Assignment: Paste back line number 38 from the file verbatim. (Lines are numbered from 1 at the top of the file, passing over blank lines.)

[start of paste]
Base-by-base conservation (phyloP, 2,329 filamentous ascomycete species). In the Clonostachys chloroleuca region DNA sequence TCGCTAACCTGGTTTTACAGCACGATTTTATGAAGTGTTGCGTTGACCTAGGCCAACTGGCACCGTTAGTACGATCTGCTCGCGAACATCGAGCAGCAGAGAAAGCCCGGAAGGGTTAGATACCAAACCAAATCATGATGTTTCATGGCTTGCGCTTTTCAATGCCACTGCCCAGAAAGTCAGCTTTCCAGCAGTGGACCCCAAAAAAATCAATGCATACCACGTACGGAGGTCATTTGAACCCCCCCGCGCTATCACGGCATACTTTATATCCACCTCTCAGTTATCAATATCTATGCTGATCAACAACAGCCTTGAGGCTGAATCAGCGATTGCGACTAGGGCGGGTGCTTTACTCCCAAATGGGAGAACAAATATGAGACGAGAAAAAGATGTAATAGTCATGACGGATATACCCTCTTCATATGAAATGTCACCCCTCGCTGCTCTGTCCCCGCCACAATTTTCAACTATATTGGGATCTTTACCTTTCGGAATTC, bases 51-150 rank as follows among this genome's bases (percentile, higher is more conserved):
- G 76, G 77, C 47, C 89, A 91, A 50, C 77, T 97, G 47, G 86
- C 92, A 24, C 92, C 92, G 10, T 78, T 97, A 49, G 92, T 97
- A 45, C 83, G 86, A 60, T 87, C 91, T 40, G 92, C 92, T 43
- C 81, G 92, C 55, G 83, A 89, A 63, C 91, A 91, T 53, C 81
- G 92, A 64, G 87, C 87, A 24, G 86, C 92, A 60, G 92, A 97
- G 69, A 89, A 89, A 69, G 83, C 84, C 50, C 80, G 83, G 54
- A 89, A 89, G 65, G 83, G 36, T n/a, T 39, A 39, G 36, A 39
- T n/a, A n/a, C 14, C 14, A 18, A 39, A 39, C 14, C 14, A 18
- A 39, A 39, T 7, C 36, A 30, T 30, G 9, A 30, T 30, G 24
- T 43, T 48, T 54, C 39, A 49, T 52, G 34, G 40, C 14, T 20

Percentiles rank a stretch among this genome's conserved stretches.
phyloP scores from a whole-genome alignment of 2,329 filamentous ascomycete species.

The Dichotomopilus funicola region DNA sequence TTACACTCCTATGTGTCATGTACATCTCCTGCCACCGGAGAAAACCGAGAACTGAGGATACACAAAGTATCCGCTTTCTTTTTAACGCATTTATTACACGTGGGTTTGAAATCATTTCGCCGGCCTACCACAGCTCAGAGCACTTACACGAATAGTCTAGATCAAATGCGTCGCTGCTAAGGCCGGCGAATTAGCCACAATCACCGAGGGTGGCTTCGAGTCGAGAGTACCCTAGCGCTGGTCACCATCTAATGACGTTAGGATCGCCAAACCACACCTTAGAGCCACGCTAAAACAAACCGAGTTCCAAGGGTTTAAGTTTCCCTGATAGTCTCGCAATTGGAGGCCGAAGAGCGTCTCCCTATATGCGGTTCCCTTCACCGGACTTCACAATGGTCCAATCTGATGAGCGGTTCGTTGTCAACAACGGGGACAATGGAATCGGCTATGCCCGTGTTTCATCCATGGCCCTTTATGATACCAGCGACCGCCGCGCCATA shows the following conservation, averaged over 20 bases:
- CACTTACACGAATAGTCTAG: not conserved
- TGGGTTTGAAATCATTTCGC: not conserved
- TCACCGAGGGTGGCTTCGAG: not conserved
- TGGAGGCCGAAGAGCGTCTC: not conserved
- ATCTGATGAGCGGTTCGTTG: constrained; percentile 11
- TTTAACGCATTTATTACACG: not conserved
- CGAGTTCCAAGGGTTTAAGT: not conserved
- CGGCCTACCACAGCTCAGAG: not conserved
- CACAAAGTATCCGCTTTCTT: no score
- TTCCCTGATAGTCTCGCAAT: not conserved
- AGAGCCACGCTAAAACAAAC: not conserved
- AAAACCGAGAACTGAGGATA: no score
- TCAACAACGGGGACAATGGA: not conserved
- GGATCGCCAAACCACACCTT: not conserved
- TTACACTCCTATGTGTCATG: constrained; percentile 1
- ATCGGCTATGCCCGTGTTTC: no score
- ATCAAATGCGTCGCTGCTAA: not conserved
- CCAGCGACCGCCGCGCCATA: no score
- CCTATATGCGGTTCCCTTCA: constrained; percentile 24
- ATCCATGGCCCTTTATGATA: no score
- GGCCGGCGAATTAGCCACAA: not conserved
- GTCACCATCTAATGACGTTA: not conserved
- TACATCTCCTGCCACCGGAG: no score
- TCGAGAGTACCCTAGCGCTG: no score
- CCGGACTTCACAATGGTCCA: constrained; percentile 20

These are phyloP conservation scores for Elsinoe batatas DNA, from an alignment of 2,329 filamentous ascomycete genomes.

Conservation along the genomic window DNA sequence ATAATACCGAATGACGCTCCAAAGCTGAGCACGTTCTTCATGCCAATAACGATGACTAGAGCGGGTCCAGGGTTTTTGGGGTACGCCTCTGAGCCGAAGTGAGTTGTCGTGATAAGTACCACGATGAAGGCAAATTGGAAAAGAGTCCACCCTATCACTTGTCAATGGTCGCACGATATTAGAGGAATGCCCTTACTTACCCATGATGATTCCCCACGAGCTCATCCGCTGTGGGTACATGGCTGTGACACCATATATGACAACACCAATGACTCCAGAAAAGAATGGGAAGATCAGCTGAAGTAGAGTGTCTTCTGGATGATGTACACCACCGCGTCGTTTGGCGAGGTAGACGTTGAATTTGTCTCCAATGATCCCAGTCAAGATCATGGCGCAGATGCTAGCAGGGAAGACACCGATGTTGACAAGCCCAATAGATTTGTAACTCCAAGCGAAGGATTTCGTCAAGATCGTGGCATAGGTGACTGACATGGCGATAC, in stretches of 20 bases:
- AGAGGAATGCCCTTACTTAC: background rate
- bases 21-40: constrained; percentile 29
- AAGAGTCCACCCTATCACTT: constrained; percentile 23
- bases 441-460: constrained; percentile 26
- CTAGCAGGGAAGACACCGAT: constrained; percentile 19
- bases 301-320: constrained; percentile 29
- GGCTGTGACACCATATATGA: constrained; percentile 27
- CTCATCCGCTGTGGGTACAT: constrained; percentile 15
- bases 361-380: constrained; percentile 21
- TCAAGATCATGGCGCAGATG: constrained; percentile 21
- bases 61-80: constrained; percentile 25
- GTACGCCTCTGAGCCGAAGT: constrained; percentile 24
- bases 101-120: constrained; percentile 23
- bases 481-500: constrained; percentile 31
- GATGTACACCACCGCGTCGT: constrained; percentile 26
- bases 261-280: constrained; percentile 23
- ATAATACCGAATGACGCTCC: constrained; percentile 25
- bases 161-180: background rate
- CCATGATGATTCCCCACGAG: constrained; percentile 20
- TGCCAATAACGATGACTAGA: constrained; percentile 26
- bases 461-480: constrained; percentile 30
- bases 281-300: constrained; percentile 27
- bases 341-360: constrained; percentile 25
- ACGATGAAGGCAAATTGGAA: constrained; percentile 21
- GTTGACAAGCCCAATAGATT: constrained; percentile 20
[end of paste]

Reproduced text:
- TCGAGAGTACCCTAGCGCTG: no score